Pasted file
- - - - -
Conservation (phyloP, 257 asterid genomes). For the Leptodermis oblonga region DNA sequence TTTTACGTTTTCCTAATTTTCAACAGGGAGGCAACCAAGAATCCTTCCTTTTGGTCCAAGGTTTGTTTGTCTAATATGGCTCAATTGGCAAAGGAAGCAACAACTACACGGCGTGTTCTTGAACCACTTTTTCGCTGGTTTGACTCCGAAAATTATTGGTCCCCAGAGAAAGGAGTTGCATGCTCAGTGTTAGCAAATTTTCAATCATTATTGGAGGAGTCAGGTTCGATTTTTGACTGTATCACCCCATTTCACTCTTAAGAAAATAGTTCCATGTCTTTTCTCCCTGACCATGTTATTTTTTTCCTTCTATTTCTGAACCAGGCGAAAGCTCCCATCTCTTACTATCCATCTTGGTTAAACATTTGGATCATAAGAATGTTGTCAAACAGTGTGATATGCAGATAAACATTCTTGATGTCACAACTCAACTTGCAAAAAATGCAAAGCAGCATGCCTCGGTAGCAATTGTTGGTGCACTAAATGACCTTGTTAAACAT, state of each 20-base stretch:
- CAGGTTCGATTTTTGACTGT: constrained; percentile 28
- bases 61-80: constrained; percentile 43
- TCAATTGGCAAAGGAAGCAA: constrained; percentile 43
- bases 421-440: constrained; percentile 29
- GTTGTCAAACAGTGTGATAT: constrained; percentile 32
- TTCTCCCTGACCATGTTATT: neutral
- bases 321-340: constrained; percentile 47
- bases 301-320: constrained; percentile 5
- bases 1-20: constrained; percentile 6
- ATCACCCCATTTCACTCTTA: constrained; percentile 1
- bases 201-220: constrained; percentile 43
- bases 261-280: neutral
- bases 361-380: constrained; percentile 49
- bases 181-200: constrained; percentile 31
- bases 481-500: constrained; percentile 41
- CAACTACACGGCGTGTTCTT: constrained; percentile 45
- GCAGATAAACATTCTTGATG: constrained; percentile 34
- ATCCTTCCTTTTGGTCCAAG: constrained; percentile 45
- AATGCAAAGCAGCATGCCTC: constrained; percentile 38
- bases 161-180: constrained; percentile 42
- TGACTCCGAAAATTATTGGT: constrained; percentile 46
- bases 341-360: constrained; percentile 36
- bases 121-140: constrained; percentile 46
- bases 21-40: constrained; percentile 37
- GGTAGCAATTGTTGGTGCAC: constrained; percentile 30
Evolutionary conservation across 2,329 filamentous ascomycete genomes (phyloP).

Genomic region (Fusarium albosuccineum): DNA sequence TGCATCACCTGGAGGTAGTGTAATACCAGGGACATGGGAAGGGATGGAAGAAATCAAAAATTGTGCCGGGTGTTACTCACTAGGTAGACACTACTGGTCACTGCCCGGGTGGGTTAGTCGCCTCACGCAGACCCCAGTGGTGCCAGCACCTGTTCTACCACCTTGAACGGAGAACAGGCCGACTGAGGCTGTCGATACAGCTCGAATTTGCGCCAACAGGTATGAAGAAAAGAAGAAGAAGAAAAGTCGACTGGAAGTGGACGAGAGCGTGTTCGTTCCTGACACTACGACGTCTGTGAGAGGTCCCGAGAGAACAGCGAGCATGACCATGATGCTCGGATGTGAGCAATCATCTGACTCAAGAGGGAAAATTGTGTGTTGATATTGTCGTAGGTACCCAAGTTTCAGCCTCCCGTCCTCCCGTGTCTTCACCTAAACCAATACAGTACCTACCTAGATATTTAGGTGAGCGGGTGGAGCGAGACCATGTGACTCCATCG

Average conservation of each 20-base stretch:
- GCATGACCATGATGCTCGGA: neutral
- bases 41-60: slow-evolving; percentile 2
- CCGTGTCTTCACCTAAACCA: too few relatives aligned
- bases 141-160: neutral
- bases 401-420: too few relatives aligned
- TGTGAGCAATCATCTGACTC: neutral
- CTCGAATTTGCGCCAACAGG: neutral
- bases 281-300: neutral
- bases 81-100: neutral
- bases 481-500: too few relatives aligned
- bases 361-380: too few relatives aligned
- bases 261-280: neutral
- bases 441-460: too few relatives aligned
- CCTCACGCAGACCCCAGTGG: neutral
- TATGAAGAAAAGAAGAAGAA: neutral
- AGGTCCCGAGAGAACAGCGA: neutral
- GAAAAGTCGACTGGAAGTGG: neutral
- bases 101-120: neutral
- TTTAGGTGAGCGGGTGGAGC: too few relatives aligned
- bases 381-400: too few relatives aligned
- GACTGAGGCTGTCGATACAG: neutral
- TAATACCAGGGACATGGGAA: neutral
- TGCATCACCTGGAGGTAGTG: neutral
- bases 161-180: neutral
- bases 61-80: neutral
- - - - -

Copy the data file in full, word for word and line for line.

Conservation (phyloP, 257 asterid genomes). For the Leptodermis oblonga region DNA sequence TTTTACGTTTTCCTAATTTTCAACAGGGAGGCAACCAAGAATCCTTCCTTTTGGTCCAAGGTTTGTTTGTCTAATATGGCTCAATTGGCAAAGGAAGCAACAACTACACGGCGTGTTCTTGAACCACTTTTTCGCTGGTTTGACTCCGAAAATTATTGGTCCCCAGAGAAAGGAGTTGCATGCTCAGTGTTAGCAAATTTTCAATCATTATTGGAGGAGTCAGGTTCGATTTTTGACTGTATCACCCCATTTCACTCTTAAGAAAATAGTTCCATGTCTTTTCTCCCTGACCATGTTATTTTTTTCCTTCTATTTCTGAACCAGGCGAAAGCTCCCATCTCTTACTATCCATCTTGGTTAAACATTTGGATCATAAGAATGTTGTCAAACAGTGTGATATGCAGATAAACATTCTTGATGTCACAACTCAACTTGCAAAAAATGCAAAGCAGCATGCCTCGGTAGCAATTGTTGGTGCACTAAATGACCTTGTTAAACAT, state of each 20-base stretch:
- CAGGTTCGATTTTTGACTGT: constrained; percentile 28
- bases 61-80: constrained; percentile 43
- TCAATTGGCAAAGGAAGCAA: constrained; percentile 43
- bases 421-440: constrained; percentile 29
- GTTGTCAAACAGTGTGATAT: constrained; percentile 32
- TTCTCCCTGACCATGTTATT: neutral
- bases 321-340: constrained; percentile 47
- bases 301-320: constrained; percentile 5
- bases 1-20: constrained; percentile 6
- ATCACCCCATTTCACTCTTA: constrained; percentile 1
- bases 201-220: constrained; percentile 43
- bases 261-280: neutral
- bases 361-380: constrained; percentile 49
- bases 181-200: constrained; percentile 31
- bases 481-500: constrained; percentile 41
- CAACTACACGGCGTGTTCTT: constrained; percentile 45
- GCAGATAAACATTCTTGATG: constrained; percentile 34
- ATCCTTCCTTTTGGTCCAAG: constrained; percentile 45
- AATGCAAAGCAGCATGCCTC: constrained; percentile 38
- bases 161-180: constrained; percentile 42
- TGACTCCGAAAATTATTGGT: constrained; percentile 46
- bases 341-360: constrained; percentile 36
- bases 121-140: constrained; percentile 46
- bases 21-40: constrained; percentile 37
- GGTAGCAATTGTTGGTGCAC: constrained; percentile 30
Evolutionary conservation across 2,329 filamentous ascomycete genomes (phyloP).

Genomic region (Fusarium albosuccineum): DNA sequence TGCATCACCTGGAGGTAGTGTAATACCAGGGACATGGGAAGGGATGGAAGAAATCAAAAATTGTGCCGGGTGTTACTCACTAGGTAGACACTACTGGTCACTGCCCGGGTGGGTTAGTCGCCTCACGCAGACCCCAGTGGTGCCAGCACCTGTTCTACCACCTTGAACGGAGAACAGGCCGACTGAGGCTGTCGATACAGCTCGAATTTGCGCCAACAGGTATGAAGAAAAGAAGAAGAAGAAAAGTCGACTGGAAGTGGACGAGAGCGTGTTCGTTCCTGACACTACGACGTCTGTGAGAGGTCCCGAGAGAACAGCGAGCATGACCATGATGCTCGGATGTGAGCAATCATCTGACTCAAGAGGGAAAATTGTGTGTTGATATTGTCGTAGGTACCCAAGTTTCAGCCTCCCGTCCTCCCGTGTCTTCACCTAAACCAATACAGTACCTACCTAGATATTTAGGTGAGCGGGTGGAGCGAGACCATGTGACTCCATCG

Average conservation of each 20-base stretch:
- GCATGACCATGATGCTCGGA: neutral
- bases 41-60: slow-evolving; percentile 2
- CCGTGTCTTCACCTAAACCA: too few relatives aligned
- bases 141-160: neutral
- bases 401-420: too few relatives aligned
- TGTGAGCAATCATCTGACTC: neutral
- CTCGAATTTGCGCCAACAGG: neutral
- bases 281-300: neutral
- bases 81-100: neutral
- bases 481-500: too few relatives aligned
- bases 361-380: too few relatives aligned
- bases 261-280: neutral
- bases 441-460: too few relatives aligned
- CCTCACGCAGACCCCAGTGG: neutral
- TATGAAGAAAAGAAGAAGAA: neutral
- AGGTCCCGAGAGAACAGCGA: neutral
- GAAAAGTCGACTGGAAGTGG: neutral
- bases 101-120: neutral
- TTTAGGTGAGCGGGTGGAGC: too few relatives aligned
- bases 381-400: too few relatives aligned
- GACTGAGGCTGTCGATACAG: neutral
- TAATACCAGGGACATGGGAA: neutral
- TGCATCACCTGGAGGTAGTG: neutral
- bases 161-180: neutral
- bases 61-80: neutral